Last week the Spanish Union of Seventh-day Adventists (UAE in Spanish) urged all its pastors, union board members, institutional leaders directors and administrative staff, and all local church boards to meet UAE leadership in one of several planned meetings to discuss new, sweeping austerity measures. The meetings, to be held at locations throughout Spain, began Tuesday, November 19 in Madrid and Sagunto, and conclude Sunday, November 24 in Málaga and Sevilla.
A letter went out the day after the UAE board decided on cuts that will affect virtually all church entities. The letter said in part, “Due to the importance of the financial cuts and the the readjustment of pastoral care to churches [approved in the end-of-the-year UAE board meeting that took place on November the 10th and the 11th] we want to explain [these measures] personally."
According to sources familiar with the matter, UAE's deficit from the beginning of the 2008 economic crisis through this past September added up to €3.7 million. Debt is estimated to reach €4.2 million ($5.6 million) by the end of this year. Given an absence of official data regarding UAE's annual income, it is not a stretch to say that this figure could easily represent at least 50% of UAE's total income for 2013.
Spanish Union's current published membership numbers roughly fifteen thousand, Romanian and Latin American immigrants comprising a majority. Many members are victims of Spain's high unemployment, or get by on low-paying jobs. While the unemployment rate among Spaniards is about 25%, among immigrants it is 36.4%. In Catalonia, however, one of the richest areas of Spain, unemployment among natives drops to 20% while among immigrants it climbs to 40.6%.
Just before the Spanish housing bubble burst back in 2008, UAE's annual income reached a historic high. Like a roller coaster, however, what came next can best be described as free fall.
Spending more than it was taking in since 2006, UAE finished 2008 with a negative balance. Still, the union kept opening new churches and helping them pay the rent and hiring. Tithes and offerings dropped off, but the union added members faster than ever. In 1999, the Spanish church baptized 234 new members and welcomed twenty-four through profession of faith. In 2009, baptisms reached 693 and professions of faith rose to 154.
The disparity between income and money spent increased year by year, but the numbers still added up. No miracle was behind this. UAE used its own savings and the Inter-European Division offered financial aid.
At the 2012 Spanish Union Constituency Meeting, delegates received a financial report, but nobody realized UAE's actual structural economic deficit. While harsh austerity measures had already been adopted by the Spanish Government, the Spanish Union happily opened more departments, moved 30 pastors and hired more of them.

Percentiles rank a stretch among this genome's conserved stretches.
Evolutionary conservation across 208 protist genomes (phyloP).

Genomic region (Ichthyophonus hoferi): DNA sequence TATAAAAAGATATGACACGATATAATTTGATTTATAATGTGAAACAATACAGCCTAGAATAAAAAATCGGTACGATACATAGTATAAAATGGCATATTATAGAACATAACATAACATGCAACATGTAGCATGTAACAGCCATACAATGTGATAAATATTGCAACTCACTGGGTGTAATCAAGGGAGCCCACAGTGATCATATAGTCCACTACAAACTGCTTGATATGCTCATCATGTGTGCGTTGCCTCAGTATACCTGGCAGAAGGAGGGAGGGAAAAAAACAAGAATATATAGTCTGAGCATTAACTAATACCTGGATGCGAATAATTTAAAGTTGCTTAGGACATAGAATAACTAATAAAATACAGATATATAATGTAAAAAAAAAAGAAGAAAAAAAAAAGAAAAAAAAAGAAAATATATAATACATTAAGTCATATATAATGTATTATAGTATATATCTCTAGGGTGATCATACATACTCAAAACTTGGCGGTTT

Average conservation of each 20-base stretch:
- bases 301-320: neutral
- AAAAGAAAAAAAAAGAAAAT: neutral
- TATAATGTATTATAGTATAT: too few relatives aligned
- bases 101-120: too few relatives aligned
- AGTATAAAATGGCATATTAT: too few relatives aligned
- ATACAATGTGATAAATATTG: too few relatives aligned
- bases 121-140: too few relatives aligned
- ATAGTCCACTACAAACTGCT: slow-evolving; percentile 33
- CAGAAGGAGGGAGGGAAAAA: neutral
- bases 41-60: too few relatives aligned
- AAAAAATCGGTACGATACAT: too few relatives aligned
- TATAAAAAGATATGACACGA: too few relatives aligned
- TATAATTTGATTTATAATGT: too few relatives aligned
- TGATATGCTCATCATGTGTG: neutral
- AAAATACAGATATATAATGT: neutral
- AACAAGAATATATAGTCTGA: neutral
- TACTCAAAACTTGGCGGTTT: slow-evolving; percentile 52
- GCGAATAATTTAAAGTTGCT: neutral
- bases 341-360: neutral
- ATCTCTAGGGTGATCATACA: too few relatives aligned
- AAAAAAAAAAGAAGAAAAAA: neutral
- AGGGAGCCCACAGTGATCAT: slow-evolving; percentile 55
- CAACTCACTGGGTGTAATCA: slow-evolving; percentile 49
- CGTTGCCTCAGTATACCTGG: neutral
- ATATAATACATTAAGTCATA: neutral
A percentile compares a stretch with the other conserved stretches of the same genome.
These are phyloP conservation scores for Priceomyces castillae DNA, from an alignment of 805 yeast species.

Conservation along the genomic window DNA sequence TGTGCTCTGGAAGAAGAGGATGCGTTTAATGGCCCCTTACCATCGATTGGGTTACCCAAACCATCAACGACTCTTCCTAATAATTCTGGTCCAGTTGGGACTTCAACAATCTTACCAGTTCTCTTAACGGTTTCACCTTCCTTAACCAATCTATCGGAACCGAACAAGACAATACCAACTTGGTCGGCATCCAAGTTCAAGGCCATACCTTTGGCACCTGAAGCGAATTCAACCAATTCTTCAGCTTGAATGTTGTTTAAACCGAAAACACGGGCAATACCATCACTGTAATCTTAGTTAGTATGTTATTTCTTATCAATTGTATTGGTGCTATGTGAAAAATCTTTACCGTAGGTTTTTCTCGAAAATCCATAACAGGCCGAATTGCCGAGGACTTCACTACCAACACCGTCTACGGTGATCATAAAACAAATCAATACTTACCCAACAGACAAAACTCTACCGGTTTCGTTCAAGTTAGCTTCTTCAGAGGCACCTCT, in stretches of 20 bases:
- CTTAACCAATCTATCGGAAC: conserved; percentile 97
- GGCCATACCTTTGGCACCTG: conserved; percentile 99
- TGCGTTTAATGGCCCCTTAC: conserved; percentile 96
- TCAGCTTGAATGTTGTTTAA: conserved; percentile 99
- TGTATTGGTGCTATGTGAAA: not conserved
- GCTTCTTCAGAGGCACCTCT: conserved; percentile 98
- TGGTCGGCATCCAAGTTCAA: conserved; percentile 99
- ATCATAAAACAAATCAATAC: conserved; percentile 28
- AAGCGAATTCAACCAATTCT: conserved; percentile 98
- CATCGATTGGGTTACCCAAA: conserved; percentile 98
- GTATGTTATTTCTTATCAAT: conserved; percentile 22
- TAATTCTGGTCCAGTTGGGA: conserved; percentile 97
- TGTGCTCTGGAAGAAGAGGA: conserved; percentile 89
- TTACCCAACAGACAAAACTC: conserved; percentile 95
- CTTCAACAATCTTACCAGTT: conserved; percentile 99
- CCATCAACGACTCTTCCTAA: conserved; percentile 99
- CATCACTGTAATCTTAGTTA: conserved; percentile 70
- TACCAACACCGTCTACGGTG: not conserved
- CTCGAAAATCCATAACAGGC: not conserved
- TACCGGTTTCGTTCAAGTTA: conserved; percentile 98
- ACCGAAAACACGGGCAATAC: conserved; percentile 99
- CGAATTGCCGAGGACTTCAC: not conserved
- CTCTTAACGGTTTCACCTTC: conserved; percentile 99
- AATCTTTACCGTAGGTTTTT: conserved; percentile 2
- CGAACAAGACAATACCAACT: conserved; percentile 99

At that time, a new treasurer took office. He studied the books that summer, and in September, he sounded the alarm. Just a couple of months after the Constituency Meeting, UAE created a finance committee to study the union's viability. UAE's 2012 deficit reached €1.2 million.
In the 2012 year-end meeting, the UAE adopted for the first time important austerity measures. Salaries were reduced 7.5%, hiring abruptly stopped, expenses were cut and departments received less money.
2013 brought no good news. Tithes and offerings were still in free fall. The situation was so dire that a second finance committee was created to study anew the Union's viability. Last September a plan was presented. Proposed measures were so crude that UAE cried for help. The EUD came to the rescue with generous financial aid that includes the cost of three pastors (€120,000 ($161,000) a year) for two or even three years.
Despite this economic boost, UAE is adopting harsh austerity measures. While the numbers have not been officially disclosed, SPECTRUM has ascertained the following from sources close to the matter:
1- UAE employees' salary will be reduced again. This time a 5%. 2- About five pastors' salaries will be halved. 3- The Union will let go less than five pastors. 4- Pastors' workloads will be increased. 5- Churches will be merged.
CAFÉ HISPANO published a longer version of this article last Friday. Before running it, this publication contacted the Spanish Union with some questions and informed its leaders about the coming article. This made them to publicly release how the UAE will be restructured. According to the official Spanish Adventists news site, some UAE's departments will be merged while others, like the Health Department, will be run on a voluntary basis.
This is a companion discussion topic for the original entry at http://spectrummagazine.org/node/5650